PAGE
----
Hawaii’s School Garden Network Supports School Gardens

January 23, 2017 (kidsgardening.org)—By supporting more than 60 school learning gardens on Hawai‘i Island through technical assistance and professional development programs, HISGN connects Hawai‘i’s keiki (children) to fresh food, healthier eating habits, and the ‘āina (land) itself. The Kohala Center also administers FoodCorps Hawai‘i and the statewide Hawai‘i Farm to School and School Garden Hui. These three initiatives support garden and nutrition programs and help schools procure fresh, healthy, locally grown food.
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Farm to School initiative pilot project develops recipes with more fresh food

December 23, 2016 (West Hawaii Today)—The Lieutenant Governor’s pilot project for the Farm to School Initiative is well underway in the Hawaii State Department of Education’s (HIDOE) Kohala Complex. Chef Greg Christian, president and founder of Beyond Green Sustainable Food Partners, has been selected to work with Cafeteria Manager Priscilla Galan and her staff to bring local, fresh scratch-cooked food to students.
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UC researcher Clare Gupta on re-localizing food on Hawai‘i

October 4, 2016 (UC Food Observer)—Clare Gupta is a recent addition to the University of California academic ranks. She works as an assistant public policy specialist for the University of California. UC specialists like Clare hold dual appointments with a campus (in her case, UC Davis, where she’s on the faculty in the Department of Human Ecology) and UC’s Agriculture and Natural Resources Division Cooperative Extension Service.
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Exploring the island’s native plants

September 16, 2016 (West Hawaii Today)—The Kohala Center’s weeklong Ke Kumu Aina program, held during fall intersession, offers middle school students opportunities to learn about the Big Island’s native plants. From 8 a.m. to 5 p.m. Oct. 10-13, participants will engage in scientific field research, learn to identify native plants and understand the environments in which they grow at Kohala Watershed.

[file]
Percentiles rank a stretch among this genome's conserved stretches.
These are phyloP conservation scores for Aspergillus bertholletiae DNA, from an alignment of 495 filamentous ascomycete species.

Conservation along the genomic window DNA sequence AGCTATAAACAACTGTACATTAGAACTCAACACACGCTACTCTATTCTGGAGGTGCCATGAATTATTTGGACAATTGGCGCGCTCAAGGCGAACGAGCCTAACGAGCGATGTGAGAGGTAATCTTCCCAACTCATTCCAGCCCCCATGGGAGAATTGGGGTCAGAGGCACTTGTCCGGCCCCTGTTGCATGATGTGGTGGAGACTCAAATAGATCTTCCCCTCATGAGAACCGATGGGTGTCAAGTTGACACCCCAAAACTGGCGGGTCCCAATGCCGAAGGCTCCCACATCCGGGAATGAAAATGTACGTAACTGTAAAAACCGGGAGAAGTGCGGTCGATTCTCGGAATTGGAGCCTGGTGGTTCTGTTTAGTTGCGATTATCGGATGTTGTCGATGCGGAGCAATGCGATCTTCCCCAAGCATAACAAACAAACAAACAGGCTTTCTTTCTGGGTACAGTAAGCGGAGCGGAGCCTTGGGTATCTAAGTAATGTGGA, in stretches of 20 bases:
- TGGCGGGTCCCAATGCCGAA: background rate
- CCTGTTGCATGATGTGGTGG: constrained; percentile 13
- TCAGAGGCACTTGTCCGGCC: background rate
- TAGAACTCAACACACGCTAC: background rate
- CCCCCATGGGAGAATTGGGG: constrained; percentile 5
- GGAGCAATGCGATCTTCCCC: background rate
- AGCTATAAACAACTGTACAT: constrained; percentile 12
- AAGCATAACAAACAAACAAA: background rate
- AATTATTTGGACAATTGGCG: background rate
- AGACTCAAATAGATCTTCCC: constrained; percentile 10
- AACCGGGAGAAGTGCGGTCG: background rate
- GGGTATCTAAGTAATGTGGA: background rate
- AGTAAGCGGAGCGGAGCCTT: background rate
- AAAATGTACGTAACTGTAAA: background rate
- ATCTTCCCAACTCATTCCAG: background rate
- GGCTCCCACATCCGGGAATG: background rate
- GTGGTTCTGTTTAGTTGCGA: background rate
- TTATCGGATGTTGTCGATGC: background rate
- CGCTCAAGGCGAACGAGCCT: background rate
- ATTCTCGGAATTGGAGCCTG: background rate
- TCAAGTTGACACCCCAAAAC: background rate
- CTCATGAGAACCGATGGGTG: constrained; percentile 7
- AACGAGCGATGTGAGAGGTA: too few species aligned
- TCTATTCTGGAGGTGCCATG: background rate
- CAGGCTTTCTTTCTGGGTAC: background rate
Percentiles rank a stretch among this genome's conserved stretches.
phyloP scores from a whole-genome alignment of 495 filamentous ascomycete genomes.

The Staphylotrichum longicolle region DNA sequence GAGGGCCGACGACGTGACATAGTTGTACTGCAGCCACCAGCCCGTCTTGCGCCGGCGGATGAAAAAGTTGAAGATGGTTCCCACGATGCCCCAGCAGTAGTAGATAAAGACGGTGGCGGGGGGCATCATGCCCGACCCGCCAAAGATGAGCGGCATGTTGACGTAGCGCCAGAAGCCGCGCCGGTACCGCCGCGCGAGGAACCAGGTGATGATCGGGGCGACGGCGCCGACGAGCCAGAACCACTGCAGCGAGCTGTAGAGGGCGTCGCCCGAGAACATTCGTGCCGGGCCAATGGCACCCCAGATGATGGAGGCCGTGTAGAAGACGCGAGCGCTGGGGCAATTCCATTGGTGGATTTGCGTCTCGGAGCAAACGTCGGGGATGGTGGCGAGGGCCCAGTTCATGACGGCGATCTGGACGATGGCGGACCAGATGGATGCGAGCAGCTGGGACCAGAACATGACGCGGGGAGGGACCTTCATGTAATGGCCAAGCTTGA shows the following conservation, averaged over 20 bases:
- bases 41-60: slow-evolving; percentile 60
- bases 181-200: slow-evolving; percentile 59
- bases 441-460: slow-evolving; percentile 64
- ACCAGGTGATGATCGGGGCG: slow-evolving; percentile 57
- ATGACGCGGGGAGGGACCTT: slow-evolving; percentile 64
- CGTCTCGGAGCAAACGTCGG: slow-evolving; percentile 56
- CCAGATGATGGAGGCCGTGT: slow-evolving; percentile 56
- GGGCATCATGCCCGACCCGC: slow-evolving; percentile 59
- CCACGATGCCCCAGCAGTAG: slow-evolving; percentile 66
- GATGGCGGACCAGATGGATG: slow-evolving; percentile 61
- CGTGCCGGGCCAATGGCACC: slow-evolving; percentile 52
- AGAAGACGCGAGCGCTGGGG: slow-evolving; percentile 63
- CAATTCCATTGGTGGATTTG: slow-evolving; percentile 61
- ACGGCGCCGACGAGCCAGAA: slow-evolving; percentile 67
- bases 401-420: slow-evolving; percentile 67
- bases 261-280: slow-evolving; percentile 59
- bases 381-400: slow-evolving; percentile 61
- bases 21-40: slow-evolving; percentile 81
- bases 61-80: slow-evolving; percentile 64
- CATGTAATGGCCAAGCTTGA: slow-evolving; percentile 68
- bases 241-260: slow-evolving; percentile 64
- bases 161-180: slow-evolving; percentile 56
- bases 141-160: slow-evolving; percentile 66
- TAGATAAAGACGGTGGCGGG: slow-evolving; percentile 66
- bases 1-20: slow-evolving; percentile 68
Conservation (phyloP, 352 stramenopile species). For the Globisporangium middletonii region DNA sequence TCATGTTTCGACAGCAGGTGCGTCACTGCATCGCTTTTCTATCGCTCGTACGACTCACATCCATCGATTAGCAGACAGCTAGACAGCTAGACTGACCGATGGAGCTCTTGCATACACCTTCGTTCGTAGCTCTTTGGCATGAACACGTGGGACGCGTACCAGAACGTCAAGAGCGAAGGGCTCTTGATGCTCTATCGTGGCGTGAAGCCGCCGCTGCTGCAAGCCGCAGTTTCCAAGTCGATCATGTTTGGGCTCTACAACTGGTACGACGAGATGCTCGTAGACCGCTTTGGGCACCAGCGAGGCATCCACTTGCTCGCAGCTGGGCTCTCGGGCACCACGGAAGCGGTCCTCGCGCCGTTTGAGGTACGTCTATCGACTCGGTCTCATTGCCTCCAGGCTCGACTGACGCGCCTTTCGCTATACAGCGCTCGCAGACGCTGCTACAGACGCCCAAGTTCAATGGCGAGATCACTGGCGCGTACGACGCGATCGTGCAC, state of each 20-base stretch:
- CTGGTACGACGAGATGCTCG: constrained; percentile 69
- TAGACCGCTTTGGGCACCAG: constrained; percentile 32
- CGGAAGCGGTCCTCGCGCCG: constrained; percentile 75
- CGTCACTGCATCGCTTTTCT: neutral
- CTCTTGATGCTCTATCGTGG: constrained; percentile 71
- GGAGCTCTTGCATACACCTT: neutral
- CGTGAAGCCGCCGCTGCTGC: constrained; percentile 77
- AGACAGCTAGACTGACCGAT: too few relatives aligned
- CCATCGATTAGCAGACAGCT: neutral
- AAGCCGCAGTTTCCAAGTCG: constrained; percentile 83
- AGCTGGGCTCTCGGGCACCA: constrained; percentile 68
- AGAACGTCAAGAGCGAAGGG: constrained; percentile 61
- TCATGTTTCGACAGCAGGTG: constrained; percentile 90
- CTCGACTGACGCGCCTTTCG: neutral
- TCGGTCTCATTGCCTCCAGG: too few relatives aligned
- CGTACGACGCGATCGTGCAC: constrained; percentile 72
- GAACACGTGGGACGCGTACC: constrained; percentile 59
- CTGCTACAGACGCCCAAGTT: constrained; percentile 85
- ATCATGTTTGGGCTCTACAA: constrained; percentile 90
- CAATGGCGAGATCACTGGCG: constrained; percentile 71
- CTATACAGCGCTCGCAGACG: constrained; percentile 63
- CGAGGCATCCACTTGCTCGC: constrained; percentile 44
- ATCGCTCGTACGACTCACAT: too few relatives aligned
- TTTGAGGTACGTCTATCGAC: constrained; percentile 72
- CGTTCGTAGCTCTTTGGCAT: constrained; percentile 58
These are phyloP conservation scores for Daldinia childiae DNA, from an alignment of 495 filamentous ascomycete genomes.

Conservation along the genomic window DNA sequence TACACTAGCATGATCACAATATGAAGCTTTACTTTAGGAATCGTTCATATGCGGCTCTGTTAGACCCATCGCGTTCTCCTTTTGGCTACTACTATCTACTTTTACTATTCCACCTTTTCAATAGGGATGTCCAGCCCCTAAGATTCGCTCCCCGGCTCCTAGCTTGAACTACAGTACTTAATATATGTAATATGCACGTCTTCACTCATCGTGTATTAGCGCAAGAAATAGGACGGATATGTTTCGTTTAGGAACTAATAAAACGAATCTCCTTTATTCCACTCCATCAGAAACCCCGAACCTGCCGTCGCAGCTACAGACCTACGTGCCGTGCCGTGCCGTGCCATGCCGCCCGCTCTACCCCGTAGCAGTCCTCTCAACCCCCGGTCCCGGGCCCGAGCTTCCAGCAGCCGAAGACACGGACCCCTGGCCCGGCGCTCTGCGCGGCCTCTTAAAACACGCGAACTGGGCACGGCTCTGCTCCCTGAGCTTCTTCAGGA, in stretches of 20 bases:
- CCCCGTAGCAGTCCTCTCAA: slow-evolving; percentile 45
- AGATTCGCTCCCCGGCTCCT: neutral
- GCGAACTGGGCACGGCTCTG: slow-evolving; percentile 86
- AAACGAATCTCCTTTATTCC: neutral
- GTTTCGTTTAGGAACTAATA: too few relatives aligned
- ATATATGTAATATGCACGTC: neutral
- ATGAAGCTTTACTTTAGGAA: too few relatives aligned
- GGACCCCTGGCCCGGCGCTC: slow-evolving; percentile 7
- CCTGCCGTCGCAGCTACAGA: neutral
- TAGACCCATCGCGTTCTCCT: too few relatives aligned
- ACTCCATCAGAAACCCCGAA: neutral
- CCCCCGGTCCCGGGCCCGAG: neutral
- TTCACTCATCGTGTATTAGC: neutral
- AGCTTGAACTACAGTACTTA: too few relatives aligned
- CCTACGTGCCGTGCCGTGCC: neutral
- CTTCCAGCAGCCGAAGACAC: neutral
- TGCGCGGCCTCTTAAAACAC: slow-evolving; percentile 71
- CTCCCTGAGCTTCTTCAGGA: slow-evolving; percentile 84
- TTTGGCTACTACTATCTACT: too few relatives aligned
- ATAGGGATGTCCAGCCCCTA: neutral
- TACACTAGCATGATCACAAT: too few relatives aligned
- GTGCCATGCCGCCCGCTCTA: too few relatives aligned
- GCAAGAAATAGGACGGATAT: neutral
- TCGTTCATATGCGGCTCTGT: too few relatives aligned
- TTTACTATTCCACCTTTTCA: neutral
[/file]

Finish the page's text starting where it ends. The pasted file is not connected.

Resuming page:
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Food sustainability: It’s what’s for dinner

September 6, 2016 (West Hawaii Today)—How to increase food security and support local food production in Hawaii is a topic that’s on nearly everyone’s plate these days. In a state that can grow 365 days a year with favorable weather, water and soil, Hawaii grows only about 10 percent of what its residents and visitors eat. And an estimated 85 percent of all the food available in Hawaii’s supermarkets and restaurants at any given time is imported from 2,300 miles away or more.
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Keiki get jump on rat lungworm education

May 23, 2016 (Hawaii Tribune Herald)—Gardens are a rich resource for classrooms, giving kids hands-on experience with the concepts they learn about in school. But in East Hawaii, school gardens are like any backyard garden: they’re a place where slugs and snails make their homes, and where there are snails and slugs, there’s a potential for rat lungworm disease.
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Isle public schools enticed to “buy fresh, buy local”

May 2, 2016 (Honolulu Star-Advertiser)—Darren Strand, president of Maui Gold Pineapple Co., sells fresh and frozen pineapple to customers as far away as Japan, but getting Hawaii’s emblematic fruit into local public school cafeterias is a tougher order.

“It’s really frustrating to see how much pineapple they eat in the schools and none of it’s from Hawaii,” said Strand, whose company has 1,000 acres in cultivation. “So we’d like to fix that.”
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